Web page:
Researchers Block HIV Infection In Monkeys With Artificial Protein

Slashdot - Wed, 18/02/2015 - 4:50pm
An anonymous reader writes: Immunologists have developed a synthetic molecule that's able to attach to HIV and prevent it from interacting with healthy cells. "HIV infects white blood cells by sequentially attaching to two receptors on their surfaces. First, HIV's own surface protein, gp120, docks on the cell's CD4 receptor. This attachment twists gp120 such that it exposes a region on the virus that can attach to the second cellular receptor, CCR5. The new construct combines a piece of CD4 with a smidgen of CCR5 and attaches both receptors to a piece of an antibody. In essence, the AIDS virus locks onto the construct, dubbed eCD4-Ig, as though it were attaching to a cell and thus is neutralized." The new compound was tested in monkeys. After successively higher injections of HIV, all four monkeys who received the compound beforehand stayed from free infection. Any potential medical treatment is still a ways off — the researchers plan more trials in monkeys before involving humans in the testing.

Read more of this story at Slashdot.








Researchers Block HIV Infection In Monkeys With Artificial Protein

Slashdot - Wed, 18/02/2015 - 4:50pm
An anonymous reader writes: Immunologists have developed a synthetic molecule that's able to attach to HIV and prevent it from interacting with healthy cells. "HIV infects white blood cells by sequentially attaching to two receptors on their surfaces. First, HIV's own surface protein, gp120, docks on the cell's CD4 receptor. This attachment twists gp120 such that it exposes a region on the virus that can attach to the second cellular receptor, CCR5. The new construct combines a piece of CD4 with a smidgen of CCR5 and attaches both receptors to a piece of an antibody. In essence, the AIDS virus locks onto the construct, dubbed eCD4-Ig, as though it were attaching to a cell and thus is neutralized." The new compound was tested in monkeys. After successively higher injections of HIV, all four monkeys who received the compound beforehand stayed from free infection. Any potential medical treatment is still a ways off — the researchers plan more trials in monkeys before involving humans in the testing.

Read more of this story at Slashdot.








Researchers Block HIV Infection In Monkeys With Artificial Protein

Slashdot - Wed, 18/02/2015 - 4:50pm
An anonymous reader writes: Immunologists have developed a synthetic molecule that's able to attach to HIV and prevent it from interacting with healthy cells. "HIV infects white blood cells by sequentially attaching to two receptors on their surfaces. First, HIV's own surface protein, gp120, docks on the cell's CD4 receptor. This attachment twists gp120 such that it exposes a region on the virus that can attach to the second cellular receptor, CCR5. The new construct combines a piece of CD4 with a smidgen of CCR5 and attaches both receptors to a piece of an antibody. In essence, the AIDS virus locks onto the construct, dubbed eCD4-Ig, as though it were attaching to a cell and thus is neutralized." The new compound was tested in monkeys. After successively higher injections of HIV, all four monkeys who received the compound beforehand stayed from free infection. Any potential medical treatment is still a ways off — the researchers plan more trials in monkeys before involving humans in the testing.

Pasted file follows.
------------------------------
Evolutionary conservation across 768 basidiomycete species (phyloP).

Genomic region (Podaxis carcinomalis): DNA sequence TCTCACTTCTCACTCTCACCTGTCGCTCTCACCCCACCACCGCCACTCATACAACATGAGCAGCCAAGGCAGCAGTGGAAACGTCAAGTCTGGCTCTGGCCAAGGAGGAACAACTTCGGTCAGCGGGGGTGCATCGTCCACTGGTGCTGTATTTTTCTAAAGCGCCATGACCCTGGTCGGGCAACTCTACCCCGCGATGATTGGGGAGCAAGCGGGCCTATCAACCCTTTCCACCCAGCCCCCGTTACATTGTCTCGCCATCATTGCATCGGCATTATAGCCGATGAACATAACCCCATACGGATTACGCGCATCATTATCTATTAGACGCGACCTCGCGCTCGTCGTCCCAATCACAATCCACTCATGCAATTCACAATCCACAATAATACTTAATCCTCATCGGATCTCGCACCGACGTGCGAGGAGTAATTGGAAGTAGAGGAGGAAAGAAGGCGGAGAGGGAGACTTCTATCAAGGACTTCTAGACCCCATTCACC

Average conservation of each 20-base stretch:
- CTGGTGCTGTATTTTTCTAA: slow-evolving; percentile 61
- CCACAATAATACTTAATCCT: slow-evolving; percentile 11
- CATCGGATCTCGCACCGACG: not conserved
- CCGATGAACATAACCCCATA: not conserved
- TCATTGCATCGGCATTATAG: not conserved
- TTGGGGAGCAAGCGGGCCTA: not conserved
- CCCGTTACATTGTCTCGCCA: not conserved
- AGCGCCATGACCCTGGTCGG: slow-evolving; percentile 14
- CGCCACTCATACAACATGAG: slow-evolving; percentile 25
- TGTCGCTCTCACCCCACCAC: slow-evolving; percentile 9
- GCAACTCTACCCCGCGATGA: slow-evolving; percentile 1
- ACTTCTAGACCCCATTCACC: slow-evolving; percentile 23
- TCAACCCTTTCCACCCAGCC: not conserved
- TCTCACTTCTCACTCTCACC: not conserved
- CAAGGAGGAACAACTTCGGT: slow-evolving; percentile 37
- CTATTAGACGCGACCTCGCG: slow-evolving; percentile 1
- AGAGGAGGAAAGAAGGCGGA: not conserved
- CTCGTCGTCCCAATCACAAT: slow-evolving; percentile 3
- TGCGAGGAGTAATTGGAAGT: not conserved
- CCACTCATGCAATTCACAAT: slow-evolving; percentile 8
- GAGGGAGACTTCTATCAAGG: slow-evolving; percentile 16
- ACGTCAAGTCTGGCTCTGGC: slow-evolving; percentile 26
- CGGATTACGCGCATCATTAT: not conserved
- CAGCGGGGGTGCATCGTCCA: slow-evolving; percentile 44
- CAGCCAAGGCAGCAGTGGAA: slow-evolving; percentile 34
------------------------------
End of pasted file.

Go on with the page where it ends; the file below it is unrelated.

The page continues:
Read more of this story at Slashdot.








Researchers Block HIV Infection In Monkeys With Artificial Protein

Slashdot - Wed, 18/02/2015 - 4:50pm
An anonymous reader writes: Immunologists have developed a synthetic molecule that's able to attach to HIV and prevent it from interacting with healthy cells. "HIV infects white blood cells by sequentially attaching to two receptors on their surfaces. First, HIV's own surface protein, gp120, docks on the cell's CD4 receptor. This attachment twists gp120 such that it exposes a region on the virus that can attach to the second cellular receptor, CCR5. The new construct combines a piece of CD4 with a smidgen of CCR5 and attaches both receptors to a piece of an antibody. In essence, the AIDS virus locks onto the construct, dubbed eCD4-Ig, as though it were attaching to a cell and thus is neutralized." The new compound was tested in monkeys. After successively higher injections of HIV, all four monkeys who received the compound beforehand stayed from free infection. Any potential medical treatment is still a ways off — the researchers plan more trials in monkeys before involving humans in the testing.

Read more of this story at Slashdot.